Mancktelow and Pennacchioni (2010) established that the differential stress during ductile flow in the Neves area was low (<10 MPa). This, together with the high pore-fluid pressure (Cesare et al., 2001; Leydier et al., 2019), implies that the Mohr circle representation of the effective stress was close to the extensional (mode I) or hybrid (mixed mode I + II) failure envelope. A small perturbation in the stress field would have been sufficient to (intermittently) induce failure, causing extensional or hybrid failure, as recorded by both the north-south quartz-rich veins and the east-west thin fractures. A source for the intermittent stress inversion could have been distant earthquakes along the Defereggen-Antholz-Vals (DAV) and Periadriatic fault systems (e.g., Mancktelow et al., 2001), located ∼15 km south of the Neves area (Fig. 1). In these faults, pseudotachylytes, which are reliable indicators of seismicity (Sibson, 1977), have an age range that includes the Oligocene–Miocene deformation of the Neves area (Müller et al., 2001). Both the range in ages and crosscutting relationships indicate that seismicity on these faults was repetitive, as was fracturing in the Neves area. At the regional scale of the Alps, widespread Oligocene dikes are commonly oriented at a high angle to the long-term NNW-SSE shortening direction (Guastoni et al., 2014; Mancktelow et al., 2001). This dike orientation suggests a regional transient switch in stress axes during magmatic emplacement, similar to that producing the E-W set of discrete fractures in the Neves area.

The Neves area is a well-exposed example of “wet” midcrustal deformation. Other examples of intermittent seismic deformation in the generally ductile middle to lower continental crust have been reported. Boullier and Robert (1992) documented repetitive paleoseismic events recorded in Archean gold-quartz vein networks (Quebec Province, Canada) emplaced after the peak of greenschist-facies metamorphism. Similar to Neves, the veins are oriented at a high angle to the long-term horizontal shortening direction. The authors ascribed the intermittent switch of ε1 and σ3, producing extensional vein opening, to shear stress release along neighboring shear veins after seismic rupturing. Similar to Neves, fluid pressures were high, and the perturbation in fluid pressure and stress during intermittent seismicity did not have to be large to cause fracturing. Hawemann et al. (2019) described a field example with similarities to Neves, though from a quite different environment—the exhumed dry lower continental crustal rocks of the Musgrave Ranges (central Australia), deformed under sub-eclogite-facies conditions. Also in this case, the precursor fractures, commonly decorated by pseudotachylyte and therefore coseismic, are oriented at a high angle to the regional ε1 direction (Hawemann et al., 2019, their figure 3). Fractures and pseudotachylytes were exploited by shear zones, with evidence of repeated cycles of seismic fracturing and shearing. In this case, the absence of fluids and the presence of fractured garnet and pseudotachylyte suggest that the transient stress perturbation was large.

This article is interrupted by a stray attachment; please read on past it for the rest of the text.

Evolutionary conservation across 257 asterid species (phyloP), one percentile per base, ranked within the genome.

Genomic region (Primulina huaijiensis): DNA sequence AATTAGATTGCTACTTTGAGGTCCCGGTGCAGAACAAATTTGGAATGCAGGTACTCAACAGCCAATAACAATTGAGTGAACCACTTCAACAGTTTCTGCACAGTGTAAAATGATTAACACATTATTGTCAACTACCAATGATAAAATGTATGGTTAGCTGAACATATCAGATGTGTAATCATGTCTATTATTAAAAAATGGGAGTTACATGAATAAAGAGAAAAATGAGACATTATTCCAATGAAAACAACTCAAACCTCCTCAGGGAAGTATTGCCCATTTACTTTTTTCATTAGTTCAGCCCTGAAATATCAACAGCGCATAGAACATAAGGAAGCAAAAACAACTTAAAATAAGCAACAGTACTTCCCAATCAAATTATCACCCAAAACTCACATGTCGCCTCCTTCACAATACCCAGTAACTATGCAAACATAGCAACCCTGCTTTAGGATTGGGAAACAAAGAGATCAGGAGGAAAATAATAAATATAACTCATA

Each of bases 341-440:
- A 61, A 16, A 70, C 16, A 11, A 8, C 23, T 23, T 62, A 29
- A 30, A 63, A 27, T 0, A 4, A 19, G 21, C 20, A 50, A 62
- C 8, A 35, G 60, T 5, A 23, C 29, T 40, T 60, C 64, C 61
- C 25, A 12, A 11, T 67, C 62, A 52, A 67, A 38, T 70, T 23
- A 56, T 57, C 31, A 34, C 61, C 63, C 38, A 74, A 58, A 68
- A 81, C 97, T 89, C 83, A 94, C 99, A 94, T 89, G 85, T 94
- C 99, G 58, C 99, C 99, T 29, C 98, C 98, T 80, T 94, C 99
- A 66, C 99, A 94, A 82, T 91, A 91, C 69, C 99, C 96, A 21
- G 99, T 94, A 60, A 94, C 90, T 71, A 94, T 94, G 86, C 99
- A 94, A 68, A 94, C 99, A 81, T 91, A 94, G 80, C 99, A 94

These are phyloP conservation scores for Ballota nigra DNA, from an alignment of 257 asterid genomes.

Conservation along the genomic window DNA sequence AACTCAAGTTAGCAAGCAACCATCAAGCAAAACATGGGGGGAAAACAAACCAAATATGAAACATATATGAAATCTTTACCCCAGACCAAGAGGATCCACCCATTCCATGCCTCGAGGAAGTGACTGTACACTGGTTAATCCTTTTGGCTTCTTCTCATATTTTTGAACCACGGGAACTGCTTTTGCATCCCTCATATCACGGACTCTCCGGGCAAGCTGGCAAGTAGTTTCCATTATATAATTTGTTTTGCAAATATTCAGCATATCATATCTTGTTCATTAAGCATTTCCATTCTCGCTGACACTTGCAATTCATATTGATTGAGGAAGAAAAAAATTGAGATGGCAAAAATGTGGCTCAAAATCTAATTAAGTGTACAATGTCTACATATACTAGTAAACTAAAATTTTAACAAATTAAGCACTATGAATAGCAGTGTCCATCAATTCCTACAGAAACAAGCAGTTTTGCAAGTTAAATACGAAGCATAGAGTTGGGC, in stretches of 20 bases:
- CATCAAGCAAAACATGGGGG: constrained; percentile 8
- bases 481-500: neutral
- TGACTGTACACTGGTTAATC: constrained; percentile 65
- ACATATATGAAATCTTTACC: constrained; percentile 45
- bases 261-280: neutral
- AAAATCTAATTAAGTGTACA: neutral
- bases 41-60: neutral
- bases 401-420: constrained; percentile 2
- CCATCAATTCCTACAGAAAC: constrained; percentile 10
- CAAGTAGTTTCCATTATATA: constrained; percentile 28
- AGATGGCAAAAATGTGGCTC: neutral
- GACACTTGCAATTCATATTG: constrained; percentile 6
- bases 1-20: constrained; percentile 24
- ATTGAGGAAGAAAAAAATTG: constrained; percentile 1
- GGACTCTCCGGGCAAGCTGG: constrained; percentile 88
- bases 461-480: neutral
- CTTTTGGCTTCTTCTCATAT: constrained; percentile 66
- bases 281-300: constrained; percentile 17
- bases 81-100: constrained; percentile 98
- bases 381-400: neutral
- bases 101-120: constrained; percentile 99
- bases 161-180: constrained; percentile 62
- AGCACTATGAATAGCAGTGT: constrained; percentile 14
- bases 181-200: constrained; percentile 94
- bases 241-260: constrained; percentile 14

CONCLUSIONS

Long, thin fractures that localized fluid infiltration, fluid-rock interaction, and subsequent ductile shear are commonly oriented at a high angle to ε1 in the Neves area. In many cases, these are effectively joints, without discernible offset, and would usually be interpreted as extensional fractures oriented perpendicular to σ3 during initiation. Where the initial offset is discernible, it is not uncommonly opposite in sense to that of later ductile shear localized on these precursor structures. This implies a transient switch between σ1 and σ3 during fracturing relative to their orientation during long-term, aseismic, ductile deformation. Such short-term reversal has been observed and numerically modeled for co- to early postseismic rebound in the hanging wall of subduction zone megathrusts, with the postseismic rebound decaying viscoelastically over a period of decades. In the Neves area, this process of transient fracturing and stress reversal was repeated in an overall regime of fluid-rich, weak, aseismic viscous flow at middle continental crust levels, within units that, at the time, were in the immediate hanging wall of the Alpine intracontinental megathrust.

ACKNOWLEDGMENTS

This study was supported by ETH Zurich and the University of Padova (Padua, Italy) (project BIRD175145/17). Helpful reviews by R. Bürgmann, M. Handy, and G. Dresen and editorial comments by D. Brown are gratefully acknowledged.

1Supplemental Material. Study locations, stereoplots, detailed outcrop maps, and high resolution photographs. Please visit https://doi.org/10.1130/GEOL.S.12510383 to access the supplemental material, and contact editing@geosociety.org with any questions.
Gold Open Access: This paper is published under the terms of the CC-BY license.